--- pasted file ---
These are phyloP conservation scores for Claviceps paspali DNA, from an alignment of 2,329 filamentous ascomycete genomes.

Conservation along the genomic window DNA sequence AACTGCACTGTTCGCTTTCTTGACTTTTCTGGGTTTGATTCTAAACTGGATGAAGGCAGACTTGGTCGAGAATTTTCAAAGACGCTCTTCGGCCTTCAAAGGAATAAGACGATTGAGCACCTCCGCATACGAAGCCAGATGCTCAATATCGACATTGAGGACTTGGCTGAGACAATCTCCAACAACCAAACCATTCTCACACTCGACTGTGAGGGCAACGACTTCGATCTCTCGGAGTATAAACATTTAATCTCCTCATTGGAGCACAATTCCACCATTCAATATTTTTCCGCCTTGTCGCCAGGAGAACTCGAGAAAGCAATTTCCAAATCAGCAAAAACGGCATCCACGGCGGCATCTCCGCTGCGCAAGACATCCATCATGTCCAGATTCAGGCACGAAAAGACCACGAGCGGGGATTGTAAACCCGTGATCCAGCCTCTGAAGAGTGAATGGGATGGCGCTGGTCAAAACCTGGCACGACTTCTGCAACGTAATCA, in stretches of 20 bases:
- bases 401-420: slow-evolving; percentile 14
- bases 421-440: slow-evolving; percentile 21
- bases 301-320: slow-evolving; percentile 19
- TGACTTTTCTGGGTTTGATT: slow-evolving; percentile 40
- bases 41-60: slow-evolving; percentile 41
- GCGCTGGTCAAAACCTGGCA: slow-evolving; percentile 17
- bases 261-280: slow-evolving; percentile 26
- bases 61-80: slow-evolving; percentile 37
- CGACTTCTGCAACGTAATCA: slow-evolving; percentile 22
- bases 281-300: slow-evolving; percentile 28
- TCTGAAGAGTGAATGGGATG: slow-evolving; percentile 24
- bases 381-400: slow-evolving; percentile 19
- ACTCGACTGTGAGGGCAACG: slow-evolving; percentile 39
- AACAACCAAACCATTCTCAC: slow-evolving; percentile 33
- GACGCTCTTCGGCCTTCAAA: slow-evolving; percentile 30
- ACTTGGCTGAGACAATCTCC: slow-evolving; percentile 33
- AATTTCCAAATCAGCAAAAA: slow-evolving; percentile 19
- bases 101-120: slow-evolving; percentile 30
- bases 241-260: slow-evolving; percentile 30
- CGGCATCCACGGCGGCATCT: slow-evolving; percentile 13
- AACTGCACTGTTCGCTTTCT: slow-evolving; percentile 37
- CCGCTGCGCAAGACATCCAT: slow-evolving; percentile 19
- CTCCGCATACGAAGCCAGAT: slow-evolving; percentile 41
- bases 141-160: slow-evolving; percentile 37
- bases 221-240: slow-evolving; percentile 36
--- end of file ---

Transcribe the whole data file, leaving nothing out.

These are phyloP conservation scores for Claviceps paspali DNA, from an alignment of 2,329 filamentous ascomycete genomes.

Conservation along the genomic window DNA sequence AACTGCACTGTTCGCTTTCTTGACTTTTCTGGGTTTGATTCTAAACTGGATGAAGGCAGACTTGGTCGAGAATTTTCAAAGACGCTCTTCGGCCTTCAAAGGAATAAGACGATTGAGCACCTCCGCATACGAAGCCAGATGCTCAATATCGACATTGAGGACTTGGCTGAGACAATCTCCAACAACCAAACCATTCTCACACTCGACTGTGAGGGCAACGACTTCGATCTCTCGGAGTATAAACATTTAATCTCCTCATTGGAGCACAATTCCACCATTCAATATTTTTCCGCCTTGTCGCCAGGAGAACTCGAGAAAGCAATTTCCAAATCAGCAAAAACGGCATCCACGGCGGCATCTCCGCTGCGCAAGACATCCATCATGTCCAGATTCAGGCACGAAAAGACCACGAGCGGGGATTGTAAACCCGTGATCCAGCCTCTGAAGAGTGAATGGGATGGCGCTGGTCAAAACCTGGCACGACTTCTGCAACGTAATCA, in stretches of 20 bases:
- bases 401-420: slow-evolving; percentile 14
- bases 421-440: slow-evolving; percentile 21
- bases 301-320: slow-evolving; percentile 19
- TGACTTTTCTGGGTTTGATT: slow-evolving; percentile 40
- bases 41-60: slow-evolving; percentile 41
- GCGCTGGTCAAAACCTGGCA: slow-evolving; percentile 17
- bases 261-280: slow-evolving; percentile 26
- bases 61-80: slow-evolving; percentile 37
- CGACTTCTGCAACGTAATCA: slow-evolving; percentile 22
- bases 281-300: slow-evolving; percentile 28
- TCTGAAGAGTGAATGGGATG: slow-evolving; percentile 24
- bases 381-400: slow-evolving; percentile 19
- ACTCGACTGTGAGGGCAACG: slow-evolving; percentile 39
- AACAACCAAACCATTCTCAC: slow-evolving; percentile 33
- GACGCTCTTCGGCCTTCAAA: slow-evolving; percentile 30
- ACTTGGCTGAGACAATCTCC: slow-evolving; percentile 33
- AATTTCCAAATCAGCAAAAA: slow-evolving; percentile 19
- bases 101-120: slow-evolving; percentile 30
- bases 241-260: slow-evolving; percentile 30
- CGGCATCCACGGCGGCATCT: slow-evolving; percentile 13
- AACTGCACTGTTCGCTTTCT: slow-evolving; percentile 37
- CCGCTGCGCAAGACATCCAT: slow-evolving; percentile 19
- CTCCGCATACGAAGCCAGAT: slow-evolving; percentile 41
- bases 141-160: slow-evolving; percentile 37
- bases 221-240: slow-evolving; percentile 36